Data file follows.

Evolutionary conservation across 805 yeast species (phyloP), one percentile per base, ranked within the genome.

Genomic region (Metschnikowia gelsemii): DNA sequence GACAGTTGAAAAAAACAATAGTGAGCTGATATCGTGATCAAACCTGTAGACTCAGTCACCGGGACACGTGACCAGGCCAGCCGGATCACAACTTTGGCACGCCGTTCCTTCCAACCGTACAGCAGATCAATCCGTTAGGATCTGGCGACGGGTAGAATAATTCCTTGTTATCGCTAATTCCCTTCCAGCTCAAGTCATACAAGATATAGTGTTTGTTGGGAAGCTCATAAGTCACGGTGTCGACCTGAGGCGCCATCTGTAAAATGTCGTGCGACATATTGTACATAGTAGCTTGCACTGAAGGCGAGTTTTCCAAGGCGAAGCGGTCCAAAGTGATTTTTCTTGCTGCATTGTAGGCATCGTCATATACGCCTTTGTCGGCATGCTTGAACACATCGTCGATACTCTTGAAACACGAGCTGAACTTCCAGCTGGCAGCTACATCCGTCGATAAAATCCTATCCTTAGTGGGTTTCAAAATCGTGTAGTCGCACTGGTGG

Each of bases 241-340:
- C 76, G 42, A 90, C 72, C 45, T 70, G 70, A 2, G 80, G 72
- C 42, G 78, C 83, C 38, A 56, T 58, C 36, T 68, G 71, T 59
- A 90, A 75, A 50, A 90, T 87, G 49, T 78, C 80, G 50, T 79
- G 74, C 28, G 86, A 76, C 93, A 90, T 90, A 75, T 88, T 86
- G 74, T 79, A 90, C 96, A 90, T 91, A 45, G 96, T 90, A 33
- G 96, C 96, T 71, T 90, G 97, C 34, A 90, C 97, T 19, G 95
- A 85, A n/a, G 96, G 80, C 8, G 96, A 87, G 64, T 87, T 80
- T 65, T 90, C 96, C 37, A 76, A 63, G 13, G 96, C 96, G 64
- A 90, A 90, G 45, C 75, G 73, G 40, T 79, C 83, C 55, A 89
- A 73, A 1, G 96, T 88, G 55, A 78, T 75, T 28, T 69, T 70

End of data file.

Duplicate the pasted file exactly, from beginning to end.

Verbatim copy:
Evolutionary conservation across 805 yeast species (phyloP), one percentile per base, ranked within the genome.

Genomic region (Metschnikowia gelsemii): DNA sequence GACAGTTGAAAAAAACAATAGTGAGCTGATATCGTGATCAAACCTGTAGACTCAGTCACCGGGACACGTGACCAGGCCAGCCGGATCACAACTTTGGCACGCCGTTCCTTCCAACCGTACAGCAGATCAATCCGTTAGGATCTGGCGACGGGTAGAATAATTCCTTGTTATCGCTAATTCCCTTCCAGCTCAAGTCATACAAGATATAGTGTTTGTTGGGAAGCTCATAAGTCACGGTGTCGACCTGAGGCGCCATCTGTAAAATGTCGTGCGACATATTGTACATAGTAGCTTGCACTGAAGGCGAGTTTTCCAAGGCGAAGCGGTCCAAAGTGATTTTTCTTGCTGCATTGTAGGCATCGTCATATACGCCTTTGTCGGCATGCTTGAACACATCGTCGATACTCTTGAAACACGAGCTGAACTTCCAGCTGGCAGCTACATCCGTCGATAAAATCCTATCCTTAGTGGGTTTCAAAATCGTGTAGTCGCACTGGTGG

Each of bases 241-340:
- C 76, G 42, A 90, C 72, C 45, T 70, G 70, A 2, G 80, G 72
- C 42, G 78, C 83, C 38, A 56, T 58, C 36, T 68, G 71, T 59
- A 90, A 75, A 50, A 90, T 87, G 49, T 78, C 80, G 50, T 79
- G 74, C 28, G 86, A 76, C 93, A 90, T 90, A 75, T 88, T 86
- G 74, T 79, A 90, C 96, A 90, T 91, A 45, G 96, T 90, A 33
- G 96, C 96, T 71, T 90, G 97, C 34, A 90, C 97, T 19, G 95
- A 85, A n/a, G 96, G 80, C 8, G 96, A 87, G 64, T 87, T 80
- T 65, T 90, C 96, C 37, A 76, A 63, G 13, G 96, C 96, G 64
- A 90, A 90, G 45, C 75, G 73, G 40, T 79, C 83, C 55, A 89
- A 73, A 1, G 96, T 88, G 55, A 78, T 75, T 28, T 69, T 70